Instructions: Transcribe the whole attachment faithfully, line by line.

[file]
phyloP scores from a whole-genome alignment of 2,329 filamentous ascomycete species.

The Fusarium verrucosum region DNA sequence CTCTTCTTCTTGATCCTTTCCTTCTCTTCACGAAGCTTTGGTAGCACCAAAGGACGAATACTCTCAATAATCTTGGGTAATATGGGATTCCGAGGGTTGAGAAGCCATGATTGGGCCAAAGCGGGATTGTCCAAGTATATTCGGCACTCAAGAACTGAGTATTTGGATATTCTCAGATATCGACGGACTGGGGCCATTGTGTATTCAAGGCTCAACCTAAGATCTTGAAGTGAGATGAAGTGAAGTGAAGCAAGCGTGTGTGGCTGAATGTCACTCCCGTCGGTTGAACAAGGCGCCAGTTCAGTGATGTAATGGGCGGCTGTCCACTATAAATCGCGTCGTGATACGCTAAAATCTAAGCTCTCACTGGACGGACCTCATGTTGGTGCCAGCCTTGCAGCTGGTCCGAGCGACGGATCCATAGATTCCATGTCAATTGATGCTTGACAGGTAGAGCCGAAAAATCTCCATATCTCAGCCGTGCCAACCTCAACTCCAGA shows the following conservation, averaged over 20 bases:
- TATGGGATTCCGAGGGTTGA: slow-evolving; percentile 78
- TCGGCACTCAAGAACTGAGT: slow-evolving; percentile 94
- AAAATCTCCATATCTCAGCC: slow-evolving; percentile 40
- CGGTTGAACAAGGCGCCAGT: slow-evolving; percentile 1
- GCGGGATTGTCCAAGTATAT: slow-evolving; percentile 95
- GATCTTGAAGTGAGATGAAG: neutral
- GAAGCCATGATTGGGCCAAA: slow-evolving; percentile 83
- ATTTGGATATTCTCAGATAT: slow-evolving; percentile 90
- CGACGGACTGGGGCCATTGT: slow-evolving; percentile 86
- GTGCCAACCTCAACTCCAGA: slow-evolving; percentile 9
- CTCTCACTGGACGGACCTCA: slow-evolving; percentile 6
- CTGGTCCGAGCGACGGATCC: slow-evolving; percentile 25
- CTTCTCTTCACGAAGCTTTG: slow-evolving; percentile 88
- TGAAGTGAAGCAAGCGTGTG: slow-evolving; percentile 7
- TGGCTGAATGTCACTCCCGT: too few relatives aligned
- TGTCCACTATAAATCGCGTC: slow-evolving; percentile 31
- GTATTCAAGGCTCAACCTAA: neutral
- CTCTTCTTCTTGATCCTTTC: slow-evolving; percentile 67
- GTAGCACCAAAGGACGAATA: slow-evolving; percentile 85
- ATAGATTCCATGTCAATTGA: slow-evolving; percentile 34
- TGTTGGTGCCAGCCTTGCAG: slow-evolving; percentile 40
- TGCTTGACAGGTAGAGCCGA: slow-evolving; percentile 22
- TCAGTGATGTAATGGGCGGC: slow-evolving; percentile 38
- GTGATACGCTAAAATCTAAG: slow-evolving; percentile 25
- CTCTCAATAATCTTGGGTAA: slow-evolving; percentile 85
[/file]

phyloP scores from a whole-genome alignment of 2,329 filamentous ascomycete species.

The Fusarium verrucosum region DNA sequence CTCTTCTTCTTGATCCTTTCCTTCTCTTCACGAAGCTTTGGTAGCACCAAAGGACGAATACTCTCAATAATCTTGGGTAATATGGGATTCCGAGGGTTGAGAAGCCATGATTGGGCCAAAGCGGGATTGTCCAAGTATATTCGGCACTCAAGAACTGAGTATTTGGATATTCTCAGATATCGACGGACTGGGGCCATTGTGTATTCAAGGCTCAACCTAAGATCTTGAAGTGAGATGAAGTGAAGTGAAGCAAGCGTGTGTGGCTGAATGTCACTCCCGTCGGTTGAACAAGGCGCCAGTTCAGTGATGTAATGGGCGGCTGTCCACTATAAATCGCGTCGTGATACGCTAAAATCTAAGCTCTCACTGGACGGACCTCATGTTGGTGCCAGCCTTGCAGCTGGTCCGAGCGACGGATCCATAGATTCCATGTCAATTGATGCTTGACAGGTAGAGCCGAAAAATCTCCATATCTCAGCCGTGCCAACCTCAACTCCAGA shows the following conservation, averaged over 20 bases:
- TATGGGATTCCGAGGGTTGA: slow-evolving; percentile 78
- TCGGCACTCAAGAACTGAGT: slow-evolving; percentile 94
- AAAATCTCCATATCTCAGCC: slow-evolving; percentile 40
- CGGTTGAACAAGGCGCCAGT: slow-evolving; percentile 1
- GCGGGATTGTCCAAGTATAT: slow-evolving; percentile 95
- GATCTTGAAGTGAGATGAAG: neutral
- GAAGCCATGATTGGGCCAAA: slow-evolving; percentile 83
- ATTTGGATATTCTCAGATAT: slow-evolving; percentile 90
- CGACGGACTGGGGCCATTGT: slow-evolving; percentile 86
- GTGCCAACCTCAACTCCAGA: slow-evolving; percentile 9
- CTCTCACTGGACGGACCTCA: slow-evolving; percentile 6
- CTGGTCCGAGCGACGGATCC: slow-evolving; percentile 25
- CTTCTCTTCACGAAGCTTTG: slow-evolving; percentile 88
- TGAAGTGAAGCAAGCGTGTG: slow-evolving; percentile 7
- TGGCTGAATGTCACTCCCGT: too few relatives aligned
- TGTCCACTATAAATCGCGTC: slow-evolving; percentile 31
- GTATTCAAGGCTCAACCTAA: neutral
- CTCTTCTTCTTGATCCTTTC: slow-evolving; percentile 67
- GTAGCACCAAAGGACGAATA: slow-evolving; percentile 85
- ATAGATTCCATGTCAATTGA: slow-evolving; percentile 34
- TGTTGGTGCCAGCCTTGCAG: slow-evolving; percentile 40
- TGCTTGACAGGTAGAGCCGA: slow-evolving; percentile 22
- TCAGTGATGTAATGGGCGGC: slow-evolving; percentile 38
- GTGATACGCTAAAATCTAAG: slow-evolving; percentile 25
- CTCTCAATAATCTTGGGTAA: slow-evolving; percentile 85